TSUKUBA, Japan, Aug. 28, 2020 /Kyodo JBN/--
International Center for Materials Nanoarchitectonics (WPI-MANA), National Institute for Materials Science (NIMS)
The International Center for Materials Nanoarchitectonics (WPI-MANA), a unit of the National Institute for Materials Science (NIMS), welcomed Honorary Professor Hideo Hosono of Tokyo Institute of Technology as a NIMS Distinguished Fellow and the leader of the Electro-Active Materials Team.
Prof. Hosono, the world-renowned researcher, is famous for creating amorphous oxide semiconductor IGZO-TFTs and room temperature-stable electrides, and discovering iron-based superconductors. He discusses his life and work in an interview.
Q: You have done important work in a variety of fields. What’s your secret?
“I don’t have any secrets. I’ve just been focusing on what I want to do without restrictions on the technical or academic field. For example, chemistry and physics as two separate disciplines have little meaning in materials science. My main interest is in functional materials utilizing electrons in solids. In the case of semiconductors, I study the movement of electrons under an electric field, and superconductors are similar--you manipulate electrons in catalysis to react with molecules on a surface.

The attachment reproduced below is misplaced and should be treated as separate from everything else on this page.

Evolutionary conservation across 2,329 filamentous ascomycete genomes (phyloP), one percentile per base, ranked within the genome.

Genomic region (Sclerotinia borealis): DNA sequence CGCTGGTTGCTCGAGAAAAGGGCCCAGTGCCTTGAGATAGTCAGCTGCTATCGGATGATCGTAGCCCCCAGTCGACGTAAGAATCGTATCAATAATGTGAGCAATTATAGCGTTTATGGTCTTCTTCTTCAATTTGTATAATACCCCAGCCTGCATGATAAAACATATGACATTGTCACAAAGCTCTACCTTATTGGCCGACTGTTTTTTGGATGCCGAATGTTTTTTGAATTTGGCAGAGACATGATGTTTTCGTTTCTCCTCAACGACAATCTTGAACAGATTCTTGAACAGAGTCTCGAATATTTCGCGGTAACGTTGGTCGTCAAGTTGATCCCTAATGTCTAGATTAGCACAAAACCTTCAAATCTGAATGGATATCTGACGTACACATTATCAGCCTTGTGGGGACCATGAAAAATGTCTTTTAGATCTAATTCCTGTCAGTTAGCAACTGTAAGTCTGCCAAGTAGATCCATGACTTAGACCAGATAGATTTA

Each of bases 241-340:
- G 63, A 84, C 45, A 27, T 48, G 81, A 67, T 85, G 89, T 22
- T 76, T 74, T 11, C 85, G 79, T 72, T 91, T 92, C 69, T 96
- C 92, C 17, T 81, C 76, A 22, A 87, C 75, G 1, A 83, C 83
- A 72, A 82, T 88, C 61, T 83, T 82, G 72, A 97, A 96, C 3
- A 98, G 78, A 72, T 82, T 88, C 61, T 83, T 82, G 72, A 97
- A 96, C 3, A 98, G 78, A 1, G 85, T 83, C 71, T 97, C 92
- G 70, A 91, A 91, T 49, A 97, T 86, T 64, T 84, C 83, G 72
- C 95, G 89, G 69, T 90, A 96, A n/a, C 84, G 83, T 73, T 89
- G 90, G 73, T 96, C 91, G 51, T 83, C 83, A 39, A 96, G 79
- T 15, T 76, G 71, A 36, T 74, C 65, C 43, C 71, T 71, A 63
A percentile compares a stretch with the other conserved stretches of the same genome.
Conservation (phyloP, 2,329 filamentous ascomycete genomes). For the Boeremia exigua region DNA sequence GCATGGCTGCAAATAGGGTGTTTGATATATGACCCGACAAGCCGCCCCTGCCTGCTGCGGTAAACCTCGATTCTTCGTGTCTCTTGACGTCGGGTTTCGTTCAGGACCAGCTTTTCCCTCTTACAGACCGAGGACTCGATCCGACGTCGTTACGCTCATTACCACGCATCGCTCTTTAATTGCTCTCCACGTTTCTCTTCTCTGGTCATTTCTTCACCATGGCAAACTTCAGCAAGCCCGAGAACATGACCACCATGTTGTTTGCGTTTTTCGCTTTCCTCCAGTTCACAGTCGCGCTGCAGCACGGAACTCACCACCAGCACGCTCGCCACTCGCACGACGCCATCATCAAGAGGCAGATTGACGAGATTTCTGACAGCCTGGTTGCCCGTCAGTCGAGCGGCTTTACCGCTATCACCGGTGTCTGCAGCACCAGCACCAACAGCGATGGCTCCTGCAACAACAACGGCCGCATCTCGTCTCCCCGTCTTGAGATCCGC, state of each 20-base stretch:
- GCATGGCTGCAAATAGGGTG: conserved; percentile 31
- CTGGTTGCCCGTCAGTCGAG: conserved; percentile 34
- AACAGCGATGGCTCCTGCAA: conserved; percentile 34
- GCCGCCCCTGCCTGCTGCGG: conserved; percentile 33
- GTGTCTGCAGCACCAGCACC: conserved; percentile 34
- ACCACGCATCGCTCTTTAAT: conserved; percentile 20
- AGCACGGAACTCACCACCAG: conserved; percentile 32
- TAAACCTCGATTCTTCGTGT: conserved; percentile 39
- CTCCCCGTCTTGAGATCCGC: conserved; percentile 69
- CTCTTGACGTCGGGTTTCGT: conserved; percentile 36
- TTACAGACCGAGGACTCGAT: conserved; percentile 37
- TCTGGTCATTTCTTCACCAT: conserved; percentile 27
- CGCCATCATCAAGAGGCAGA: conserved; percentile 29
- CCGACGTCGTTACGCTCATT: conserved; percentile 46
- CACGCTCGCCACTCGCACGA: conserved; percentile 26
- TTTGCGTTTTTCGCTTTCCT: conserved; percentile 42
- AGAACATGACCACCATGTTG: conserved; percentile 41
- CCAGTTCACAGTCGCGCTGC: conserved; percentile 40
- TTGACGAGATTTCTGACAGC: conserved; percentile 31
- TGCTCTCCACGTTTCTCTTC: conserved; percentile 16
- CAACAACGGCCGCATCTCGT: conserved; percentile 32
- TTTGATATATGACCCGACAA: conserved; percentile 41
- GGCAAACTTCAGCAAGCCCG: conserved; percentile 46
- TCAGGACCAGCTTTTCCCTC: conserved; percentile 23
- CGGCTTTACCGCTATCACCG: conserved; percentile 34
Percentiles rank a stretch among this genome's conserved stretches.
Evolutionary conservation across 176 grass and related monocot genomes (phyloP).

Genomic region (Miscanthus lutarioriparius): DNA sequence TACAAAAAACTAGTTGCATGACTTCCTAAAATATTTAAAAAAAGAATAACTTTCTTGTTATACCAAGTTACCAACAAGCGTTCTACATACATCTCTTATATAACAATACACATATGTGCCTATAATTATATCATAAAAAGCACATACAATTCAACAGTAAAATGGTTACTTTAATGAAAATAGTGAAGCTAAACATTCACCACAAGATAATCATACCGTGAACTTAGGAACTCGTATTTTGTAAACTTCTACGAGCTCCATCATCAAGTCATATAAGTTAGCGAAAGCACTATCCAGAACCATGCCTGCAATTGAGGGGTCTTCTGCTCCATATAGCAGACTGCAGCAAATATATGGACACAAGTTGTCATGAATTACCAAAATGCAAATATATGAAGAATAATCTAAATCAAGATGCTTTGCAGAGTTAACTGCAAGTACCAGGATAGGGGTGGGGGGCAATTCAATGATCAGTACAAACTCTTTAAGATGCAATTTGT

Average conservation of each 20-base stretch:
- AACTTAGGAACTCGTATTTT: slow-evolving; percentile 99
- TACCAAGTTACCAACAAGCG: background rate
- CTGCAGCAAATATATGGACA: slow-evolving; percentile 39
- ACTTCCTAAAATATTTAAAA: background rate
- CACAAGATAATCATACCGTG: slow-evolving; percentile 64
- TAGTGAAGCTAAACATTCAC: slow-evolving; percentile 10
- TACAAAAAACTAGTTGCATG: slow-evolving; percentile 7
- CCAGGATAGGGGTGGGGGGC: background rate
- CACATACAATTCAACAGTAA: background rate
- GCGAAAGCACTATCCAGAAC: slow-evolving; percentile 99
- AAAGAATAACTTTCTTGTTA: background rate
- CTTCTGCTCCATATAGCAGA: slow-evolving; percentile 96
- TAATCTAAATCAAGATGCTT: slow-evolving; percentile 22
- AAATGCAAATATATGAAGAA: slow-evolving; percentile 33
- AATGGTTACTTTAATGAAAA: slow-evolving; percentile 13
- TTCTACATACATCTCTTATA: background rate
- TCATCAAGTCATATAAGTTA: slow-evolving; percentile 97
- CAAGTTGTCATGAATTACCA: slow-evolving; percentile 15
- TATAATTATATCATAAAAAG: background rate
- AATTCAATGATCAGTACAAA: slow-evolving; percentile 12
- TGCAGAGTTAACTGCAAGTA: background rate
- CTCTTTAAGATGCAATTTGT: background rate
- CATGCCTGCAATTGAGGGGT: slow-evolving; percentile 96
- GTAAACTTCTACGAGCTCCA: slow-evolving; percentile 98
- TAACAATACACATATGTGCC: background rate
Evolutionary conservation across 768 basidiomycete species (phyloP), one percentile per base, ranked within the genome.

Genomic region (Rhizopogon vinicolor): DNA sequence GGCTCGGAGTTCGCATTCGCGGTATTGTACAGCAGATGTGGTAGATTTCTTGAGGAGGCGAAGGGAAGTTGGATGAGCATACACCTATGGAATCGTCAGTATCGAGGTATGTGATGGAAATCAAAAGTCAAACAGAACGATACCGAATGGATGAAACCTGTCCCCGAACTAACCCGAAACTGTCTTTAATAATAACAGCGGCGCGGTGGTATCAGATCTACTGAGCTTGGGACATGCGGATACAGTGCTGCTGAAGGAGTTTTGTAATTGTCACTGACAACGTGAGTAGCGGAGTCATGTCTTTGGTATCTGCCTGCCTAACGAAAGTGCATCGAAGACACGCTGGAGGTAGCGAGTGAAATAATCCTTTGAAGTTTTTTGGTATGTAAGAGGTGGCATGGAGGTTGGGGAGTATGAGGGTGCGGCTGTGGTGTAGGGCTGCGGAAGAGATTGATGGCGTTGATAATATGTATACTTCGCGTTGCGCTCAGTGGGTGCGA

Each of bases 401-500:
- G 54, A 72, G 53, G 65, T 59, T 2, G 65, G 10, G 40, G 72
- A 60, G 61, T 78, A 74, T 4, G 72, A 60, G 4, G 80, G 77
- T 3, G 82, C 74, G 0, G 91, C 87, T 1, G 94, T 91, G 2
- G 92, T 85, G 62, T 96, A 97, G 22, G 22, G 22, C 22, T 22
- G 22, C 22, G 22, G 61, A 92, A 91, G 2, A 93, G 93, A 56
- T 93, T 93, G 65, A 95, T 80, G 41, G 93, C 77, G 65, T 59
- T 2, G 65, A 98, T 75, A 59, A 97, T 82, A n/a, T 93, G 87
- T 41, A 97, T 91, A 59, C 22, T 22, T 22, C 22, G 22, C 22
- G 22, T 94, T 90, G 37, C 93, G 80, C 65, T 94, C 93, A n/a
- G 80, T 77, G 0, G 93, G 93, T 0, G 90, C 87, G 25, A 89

“My PhD thesis was on line shape analysis of electron spin resonance spectra in glass--rather fundamental work. After that, I did joint work in the material sciences department at Nagoya Institute of Technology, where I worked with ceramics, especially photoactive glasses and protonic conduction in glass. I did ion implantation into SiO2 glass for a year at Vanderbilt University in the U.S. as well as research at Oak Ridge National Lab, in Tennessee.
“I returned to Japan, to Tokyo Tech, and changed my research topic from photoactive glasses to oxide semiconductors. The most visible result of my work at that time was the proposal of transparent amorphous oxide semiconductors for thin film transistors, leading to the IGZO TFT, which is now used in high-resolution LCD panels such as tablets and OLEDs for TV screens. When I started this research in 1993, there was almost no work being done in the field. But now, 25 years later, oxide semiconductors are the world standard for TFTs for flat-panel displays and beyond. It was during this work on oxide semiconductors that we discovered iron-based superconductors.”